But Kondoa is a difficult place to minister. Not only because of its majority Muslim population, but because of its poverty. The road system is very poor, with just one tarmacked road running through its centre. The economy is mostly subsistence farming, with only 25% of the land cultivated; erratic rainfall mans that crop failure is common. Electricity is available in Kondoa itself but not yet in the villages, most of which do not have running water; educational attainment is the second lowest in the country. But notwithstanding these difficulties, the Diocese of Kondoa was eventually founded in 2001 – following a rather unexpected development.

The spiritual foundations for growth

By the 1990s an Anglican pastor named Given and a New Zealand missionary named David were working together to bring the gospel to the people of Kondoa. ‘Given’, named by the nurse who had saved his life as a premature baby, was the son of an illegitimate mother and an alcoholic father; he spent the first 14 years of his life in a leaking hut, often going without food for days at a time. But his mother was a strong Christian, and when Given was 14 a visiting preacher invited people to give their lives to Jesus. Given welcomed Jesus as his Saviour, and began a journey which has shaped the Diocese of Kondoa to this day. One thing led to another as God’s plan unfolded. Given was confirmed; he was sent by the Bishop to school; he trained with the Church Army as an Evangelist; and he began with David to minister the gospel in the villages of Kondoa.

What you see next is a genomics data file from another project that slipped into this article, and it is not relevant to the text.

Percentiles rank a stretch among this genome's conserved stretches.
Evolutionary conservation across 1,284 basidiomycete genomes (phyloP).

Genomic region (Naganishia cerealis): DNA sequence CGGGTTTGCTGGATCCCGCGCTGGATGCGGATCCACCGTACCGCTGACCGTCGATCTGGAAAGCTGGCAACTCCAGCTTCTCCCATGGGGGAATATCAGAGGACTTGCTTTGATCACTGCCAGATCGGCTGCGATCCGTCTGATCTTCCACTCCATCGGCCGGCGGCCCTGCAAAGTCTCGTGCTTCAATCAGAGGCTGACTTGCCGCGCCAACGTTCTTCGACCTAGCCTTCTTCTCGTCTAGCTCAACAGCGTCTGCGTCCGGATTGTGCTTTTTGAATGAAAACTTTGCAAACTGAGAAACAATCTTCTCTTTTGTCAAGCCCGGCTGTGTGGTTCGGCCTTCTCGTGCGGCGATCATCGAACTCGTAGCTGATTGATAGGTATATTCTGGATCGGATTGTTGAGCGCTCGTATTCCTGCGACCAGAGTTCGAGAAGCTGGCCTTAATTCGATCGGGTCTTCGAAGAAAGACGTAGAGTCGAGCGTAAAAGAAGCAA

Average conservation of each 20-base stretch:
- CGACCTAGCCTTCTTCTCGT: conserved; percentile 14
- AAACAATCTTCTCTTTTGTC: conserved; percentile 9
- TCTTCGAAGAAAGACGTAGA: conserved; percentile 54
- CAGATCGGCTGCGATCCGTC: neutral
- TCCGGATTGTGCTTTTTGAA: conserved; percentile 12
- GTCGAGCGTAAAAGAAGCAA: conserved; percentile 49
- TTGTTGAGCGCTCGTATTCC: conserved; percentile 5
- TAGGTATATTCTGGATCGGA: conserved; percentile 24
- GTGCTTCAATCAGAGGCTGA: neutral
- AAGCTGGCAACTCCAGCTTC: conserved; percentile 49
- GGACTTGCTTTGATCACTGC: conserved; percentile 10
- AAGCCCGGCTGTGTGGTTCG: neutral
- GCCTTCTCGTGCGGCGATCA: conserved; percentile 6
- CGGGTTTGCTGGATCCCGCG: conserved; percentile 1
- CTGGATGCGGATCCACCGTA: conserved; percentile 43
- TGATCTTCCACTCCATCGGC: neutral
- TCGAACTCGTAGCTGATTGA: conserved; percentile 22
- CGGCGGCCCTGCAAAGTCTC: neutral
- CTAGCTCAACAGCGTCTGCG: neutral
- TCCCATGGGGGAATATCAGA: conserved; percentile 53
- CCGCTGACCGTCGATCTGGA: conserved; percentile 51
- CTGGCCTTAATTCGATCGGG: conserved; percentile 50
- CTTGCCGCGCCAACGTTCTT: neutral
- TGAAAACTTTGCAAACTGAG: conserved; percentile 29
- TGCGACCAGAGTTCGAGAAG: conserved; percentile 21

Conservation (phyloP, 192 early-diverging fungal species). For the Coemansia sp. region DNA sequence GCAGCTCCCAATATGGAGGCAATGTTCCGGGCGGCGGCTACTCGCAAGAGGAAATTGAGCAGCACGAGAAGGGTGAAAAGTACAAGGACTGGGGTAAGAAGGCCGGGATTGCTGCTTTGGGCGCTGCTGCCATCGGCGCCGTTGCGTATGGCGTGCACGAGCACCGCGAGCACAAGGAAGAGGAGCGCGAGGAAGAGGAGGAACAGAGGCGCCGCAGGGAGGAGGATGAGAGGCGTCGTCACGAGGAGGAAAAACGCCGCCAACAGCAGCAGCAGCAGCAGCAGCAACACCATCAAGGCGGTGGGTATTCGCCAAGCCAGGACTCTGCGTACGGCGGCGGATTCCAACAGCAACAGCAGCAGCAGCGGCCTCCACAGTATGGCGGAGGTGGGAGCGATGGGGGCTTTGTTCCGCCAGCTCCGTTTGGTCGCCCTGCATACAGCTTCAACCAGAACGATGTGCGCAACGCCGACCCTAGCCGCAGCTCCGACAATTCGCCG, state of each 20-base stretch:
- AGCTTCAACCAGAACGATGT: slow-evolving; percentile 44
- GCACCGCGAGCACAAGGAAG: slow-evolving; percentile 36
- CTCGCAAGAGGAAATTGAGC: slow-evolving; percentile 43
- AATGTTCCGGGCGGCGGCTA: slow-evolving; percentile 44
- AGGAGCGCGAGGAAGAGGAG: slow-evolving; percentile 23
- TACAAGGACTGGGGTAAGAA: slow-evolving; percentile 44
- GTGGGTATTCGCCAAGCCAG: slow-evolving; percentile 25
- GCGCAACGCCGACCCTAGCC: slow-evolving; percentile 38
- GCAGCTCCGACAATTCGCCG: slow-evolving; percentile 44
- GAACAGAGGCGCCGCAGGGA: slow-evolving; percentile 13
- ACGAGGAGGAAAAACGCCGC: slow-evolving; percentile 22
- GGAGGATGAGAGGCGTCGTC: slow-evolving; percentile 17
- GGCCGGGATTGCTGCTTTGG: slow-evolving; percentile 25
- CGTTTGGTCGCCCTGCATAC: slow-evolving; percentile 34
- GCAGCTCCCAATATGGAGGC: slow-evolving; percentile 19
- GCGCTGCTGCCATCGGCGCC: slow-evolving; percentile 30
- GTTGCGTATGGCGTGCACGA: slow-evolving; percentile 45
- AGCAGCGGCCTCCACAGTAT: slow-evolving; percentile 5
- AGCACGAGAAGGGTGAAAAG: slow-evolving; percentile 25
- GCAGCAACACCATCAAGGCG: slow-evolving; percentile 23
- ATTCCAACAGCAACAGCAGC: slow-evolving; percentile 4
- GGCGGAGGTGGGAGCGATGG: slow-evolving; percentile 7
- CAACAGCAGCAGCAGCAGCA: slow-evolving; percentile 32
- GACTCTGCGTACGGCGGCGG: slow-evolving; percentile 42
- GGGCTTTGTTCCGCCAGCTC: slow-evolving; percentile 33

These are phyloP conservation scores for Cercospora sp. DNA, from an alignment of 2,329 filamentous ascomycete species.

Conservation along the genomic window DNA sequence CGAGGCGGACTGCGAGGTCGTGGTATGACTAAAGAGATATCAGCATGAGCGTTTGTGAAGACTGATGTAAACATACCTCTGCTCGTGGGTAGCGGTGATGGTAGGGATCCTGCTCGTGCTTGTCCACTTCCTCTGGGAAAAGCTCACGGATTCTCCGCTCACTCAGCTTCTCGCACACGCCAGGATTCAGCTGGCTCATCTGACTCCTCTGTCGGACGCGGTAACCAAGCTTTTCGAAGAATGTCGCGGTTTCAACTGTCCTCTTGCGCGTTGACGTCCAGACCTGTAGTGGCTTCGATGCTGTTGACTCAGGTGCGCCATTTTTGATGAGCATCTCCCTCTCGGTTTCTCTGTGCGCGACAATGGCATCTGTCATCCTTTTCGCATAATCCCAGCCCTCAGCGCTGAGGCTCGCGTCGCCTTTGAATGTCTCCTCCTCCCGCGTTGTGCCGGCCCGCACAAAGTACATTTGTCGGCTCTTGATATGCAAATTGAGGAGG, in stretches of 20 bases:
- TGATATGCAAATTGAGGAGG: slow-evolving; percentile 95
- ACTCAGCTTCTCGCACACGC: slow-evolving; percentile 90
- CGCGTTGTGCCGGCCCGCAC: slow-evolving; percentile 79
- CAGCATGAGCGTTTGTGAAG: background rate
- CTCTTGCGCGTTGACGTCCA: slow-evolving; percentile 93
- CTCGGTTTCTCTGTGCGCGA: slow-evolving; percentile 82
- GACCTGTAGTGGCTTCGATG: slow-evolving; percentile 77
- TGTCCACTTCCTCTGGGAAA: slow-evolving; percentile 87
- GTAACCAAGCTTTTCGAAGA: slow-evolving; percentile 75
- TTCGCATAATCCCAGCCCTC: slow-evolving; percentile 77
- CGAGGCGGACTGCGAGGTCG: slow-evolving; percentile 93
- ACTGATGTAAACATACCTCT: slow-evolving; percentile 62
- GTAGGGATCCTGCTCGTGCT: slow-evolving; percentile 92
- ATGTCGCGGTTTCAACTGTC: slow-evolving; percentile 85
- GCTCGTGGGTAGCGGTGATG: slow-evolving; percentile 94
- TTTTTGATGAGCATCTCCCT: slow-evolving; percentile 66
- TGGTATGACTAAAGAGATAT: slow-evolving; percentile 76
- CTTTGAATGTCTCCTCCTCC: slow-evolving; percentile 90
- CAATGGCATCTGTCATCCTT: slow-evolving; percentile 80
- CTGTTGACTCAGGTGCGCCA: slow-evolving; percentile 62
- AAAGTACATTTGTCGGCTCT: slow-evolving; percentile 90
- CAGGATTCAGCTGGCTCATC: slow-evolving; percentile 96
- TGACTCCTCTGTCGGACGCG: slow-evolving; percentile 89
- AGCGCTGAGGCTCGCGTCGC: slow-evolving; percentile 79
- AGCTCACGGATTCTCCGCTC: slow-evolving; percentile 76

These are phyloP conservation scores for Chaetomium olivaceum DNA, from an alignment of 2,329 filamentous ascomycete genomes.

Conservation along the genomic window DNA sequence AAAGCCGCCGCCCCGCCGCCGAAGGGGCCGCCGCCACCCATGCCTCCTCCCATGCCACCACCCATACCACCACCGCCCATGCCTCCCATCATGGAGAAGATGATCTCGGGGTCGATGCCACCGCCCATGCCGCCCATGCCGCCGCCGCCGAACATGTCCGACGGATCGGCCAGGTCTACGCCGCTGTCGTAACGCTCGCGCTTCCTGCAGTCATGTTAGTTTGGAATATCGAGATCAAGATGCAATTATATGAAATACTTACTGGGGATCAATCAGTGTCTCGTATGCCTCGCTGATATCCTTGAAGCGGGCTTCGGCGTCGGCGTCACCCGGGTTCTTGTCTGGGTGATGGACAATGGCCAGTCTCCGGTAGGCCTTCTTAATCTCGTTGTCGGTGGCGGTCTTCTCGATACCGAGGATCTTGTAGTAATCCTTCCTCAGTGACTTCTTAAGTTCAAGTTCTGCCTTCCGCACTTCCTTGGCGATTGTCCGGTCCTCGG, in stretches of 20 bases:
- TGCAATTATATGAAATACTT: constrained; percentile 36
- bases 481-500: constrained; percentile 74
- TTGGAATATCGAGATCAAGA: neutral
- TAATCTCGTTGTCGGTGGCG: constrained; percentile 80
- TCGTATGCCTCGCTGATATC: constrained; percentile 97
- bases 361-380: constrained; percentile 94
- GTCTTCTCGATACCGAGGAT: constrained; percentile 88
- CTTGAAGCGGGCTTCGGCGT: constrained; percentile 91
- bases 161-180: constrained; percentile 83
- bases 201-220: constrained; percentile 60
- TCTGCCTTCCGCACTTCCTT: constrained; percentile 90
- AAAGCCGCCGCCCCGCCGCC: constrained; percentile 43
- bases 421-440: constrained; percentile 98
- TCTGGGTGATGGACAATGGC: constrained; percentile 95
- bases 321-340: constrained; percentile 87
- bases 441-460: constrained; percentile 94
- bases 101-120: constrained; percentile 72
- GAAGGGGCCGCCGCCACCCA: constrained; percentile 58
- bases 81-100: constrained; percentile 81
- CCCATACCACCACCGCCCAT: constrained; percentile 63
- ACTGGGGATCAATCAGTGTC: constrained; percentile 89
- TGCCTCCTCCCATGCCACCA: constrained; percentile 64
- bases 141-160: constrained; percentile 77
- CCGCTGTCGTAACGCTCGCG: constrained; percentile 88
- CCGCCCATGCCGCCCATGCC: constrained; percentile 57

One day Given and David were travelling when they came across a woman who had collapsed. Doctors had been called and said she needed a blood transfusion to save her life. Her friends and family had offered their blood but were found to be of the wrong blood group. “Try mine,” David said. It was the correct group. He gave blood, and the woman was healed. Given traces the spiritual foundation of the Diocese of Kondoa to this moment. It was, he says, a huge step forward for the gospel. Three things were important:

Christ on the cross, by William Mather
  1. A man gave his blood to a woman – in Muslim society women are considered inferior to men
  2. A man gave his blood to a black woman – in Muslim society a black woman is considered inferior to an Arab woman
  3. A white man gave his blood to a black woman. Remember, this is a place which offered shelter to the slave caravans…

The giving of blood, Given says, represented the sacrifice of Jesus. Something had happened in the heavenly places, and from that day onwards the gospel began to spread in Kondoa.